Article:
Friday, January 14, 2011

Pacific Gas & Electric ends intentional gas-line pressure spikes

SAN FRANCISCO, Calif. - Pacific Gas and Electric Co. said on Jan. 10 that it has suspended the practice of boosting pressure on its natural-gas transmission lines to the legal limit, an announcement it made one day after The Chronicle reported that such a spike may have weakened the San Bruno pipeline before it ruptured.

The Chronicle reported on Jan. 9 that on Dec. 9, 2008, PG&E intentionally boosted gas pressure on the San Bruno line for two hours to the maximum legal limit of 400 pounds per square inch. That was more pressure than PG&E has ever acknowledged using on the line, which it normally ran at 375 pounds per square inch.

The utility said the spike was "part of our operating practice," and that it runs its lines at their maximum once every five years. It did not elaborate on its reasons for doing so.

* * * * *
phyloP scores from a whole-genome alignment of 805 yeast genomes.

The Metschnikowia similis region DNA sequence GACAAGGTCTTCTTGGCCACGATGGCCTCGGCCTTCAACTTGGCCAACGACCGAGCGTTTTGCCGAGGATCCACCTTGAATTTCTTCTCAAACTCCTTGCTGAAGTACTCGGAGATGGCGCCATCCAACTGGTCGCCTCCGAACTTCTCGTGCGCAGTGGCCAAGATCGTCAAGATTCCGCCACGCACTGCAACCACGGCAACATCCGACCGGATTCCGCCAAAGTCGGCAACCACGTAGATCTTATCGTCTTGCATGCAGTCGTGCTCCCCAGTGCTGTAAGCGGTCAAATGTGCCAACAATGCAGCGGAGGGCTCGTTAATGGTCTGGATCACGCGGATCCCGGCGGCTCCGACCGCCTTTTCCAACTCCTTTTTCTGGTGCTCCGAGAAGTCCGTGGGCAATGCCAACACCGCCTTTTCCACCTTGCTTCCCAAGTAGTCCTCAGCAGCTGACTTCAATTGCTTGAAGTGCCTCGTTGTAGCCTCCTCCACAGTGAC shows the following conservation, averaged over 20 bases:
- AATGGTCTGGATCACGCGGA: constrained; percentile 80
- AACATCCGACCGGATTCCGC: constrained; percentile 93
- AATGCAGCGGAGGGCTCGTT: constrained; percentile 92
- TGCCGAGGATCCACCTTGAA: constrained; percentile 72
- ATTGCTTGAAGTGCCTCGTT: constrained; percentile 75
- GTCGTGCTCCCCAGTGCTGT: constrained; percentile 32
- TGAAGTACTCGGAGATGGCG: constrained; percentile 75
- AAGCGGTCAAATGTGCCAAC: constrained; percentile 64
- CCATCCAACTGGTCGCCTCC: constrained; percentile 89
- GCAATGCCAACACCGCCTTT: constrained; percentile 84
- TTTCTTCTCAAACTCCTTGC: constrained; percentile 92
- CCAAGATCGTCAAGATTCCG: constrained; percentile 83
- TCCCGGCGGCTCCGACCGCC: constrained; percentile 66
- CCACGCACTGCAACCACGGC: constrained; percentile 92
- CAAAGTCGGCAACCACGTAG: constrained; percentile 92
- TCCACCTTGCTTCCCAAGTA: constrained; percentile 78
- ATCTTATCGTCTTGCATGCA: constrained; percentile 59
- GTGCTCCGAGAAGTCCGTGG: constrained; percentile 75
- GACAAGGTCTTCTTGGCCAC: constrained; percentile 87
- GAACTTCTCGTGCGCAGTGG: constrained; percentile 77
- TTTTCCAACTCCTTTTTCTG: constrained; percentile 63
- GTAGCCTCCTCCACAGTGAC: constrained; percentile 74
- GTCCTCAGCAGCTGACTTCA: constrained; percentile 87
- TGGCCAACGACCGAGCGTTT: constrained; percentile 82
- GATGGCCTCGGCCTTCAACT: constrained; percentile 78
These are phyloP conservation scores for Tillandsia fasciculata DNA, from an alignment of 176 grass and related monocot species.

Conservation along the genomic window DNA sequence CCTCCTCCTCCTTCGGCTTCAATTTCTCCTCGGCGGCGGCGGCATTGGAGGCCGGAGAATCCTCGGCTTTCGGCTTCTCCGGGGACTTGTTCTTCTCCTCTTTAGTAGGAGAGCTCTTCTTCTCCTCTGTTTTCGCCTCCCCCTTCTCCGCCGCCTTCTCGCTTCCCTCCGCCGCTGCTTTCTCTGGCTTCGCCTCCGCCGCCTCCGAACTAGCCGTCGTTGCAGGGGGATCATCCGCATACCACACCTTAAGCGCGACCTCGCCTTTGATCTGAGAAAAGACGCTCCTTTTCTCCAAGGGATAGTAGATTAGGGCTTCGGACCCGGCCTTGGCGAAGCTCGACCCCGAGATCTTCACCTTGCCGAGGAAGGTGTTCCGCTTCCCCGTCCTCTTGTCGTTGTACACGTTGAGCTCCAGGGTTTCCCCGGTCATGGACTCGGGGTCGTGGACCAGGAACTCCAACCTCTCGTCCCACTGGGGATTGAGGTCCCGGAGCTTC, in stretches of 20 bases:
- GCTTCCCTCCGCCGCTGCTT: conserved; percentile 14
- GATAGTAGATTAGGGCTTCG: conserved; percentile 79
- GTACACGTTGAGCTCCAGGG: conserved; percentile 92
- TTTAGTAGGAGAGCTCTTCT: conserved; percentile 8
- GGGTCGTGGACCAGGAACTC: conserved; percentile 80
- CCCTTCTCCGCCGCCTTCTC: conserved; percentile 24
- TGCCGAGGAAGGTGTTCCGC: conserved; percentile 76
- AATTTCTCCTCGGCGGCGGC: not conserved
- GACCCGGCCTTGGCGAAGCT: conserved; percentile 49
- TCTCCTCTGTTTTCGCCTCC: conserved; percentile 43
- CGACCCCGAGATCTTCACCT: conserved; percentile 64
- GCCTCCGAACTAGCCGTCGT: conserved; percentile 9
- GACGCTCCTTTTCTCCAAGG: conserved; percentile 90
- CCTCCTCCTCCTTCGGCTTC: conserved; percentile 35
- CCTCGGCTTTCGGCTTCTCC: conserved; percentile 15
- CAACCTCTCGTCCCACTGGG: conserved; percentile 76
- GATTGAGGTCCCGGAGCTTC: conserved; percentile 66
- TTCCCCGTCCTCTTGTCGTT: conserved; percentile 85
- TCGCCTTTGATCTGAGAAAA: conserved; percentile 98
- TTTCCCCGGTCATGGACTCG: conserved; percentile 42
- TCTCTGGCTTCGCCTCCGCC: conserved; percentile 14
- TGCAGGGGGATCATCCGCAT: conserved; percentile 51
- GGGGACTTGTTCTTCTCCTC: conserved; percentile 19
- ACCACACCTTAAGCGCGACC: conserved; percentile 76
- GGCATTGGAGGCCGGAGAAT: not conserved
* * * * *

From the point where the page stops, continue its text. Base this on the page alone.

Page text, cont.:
Experts interviewed by The Chronicle said the 2008 surge could have exacerbated any existing weaknesses on the San Bruno line, making it more vulnerable to failure in a subsequent pressure spike.

The next spike happened on Sept. 9, when a malfunction caused a surge to 386 pounds on the pipeline running from Milpitas to San Francisco.

The spike coincided with the rupture of the San Bruno section of the pipe and an explosion and fireball that killed eight people and destroyed 38 homes.

"We have suspended the practice of increasing pressure on a transmission line to ensure (its) operational flexibility, pending the outcome" of the National Transportation Safety Board's investigation into the explosion, PG&E spokesman Brian Swanson said on Jan. 10.

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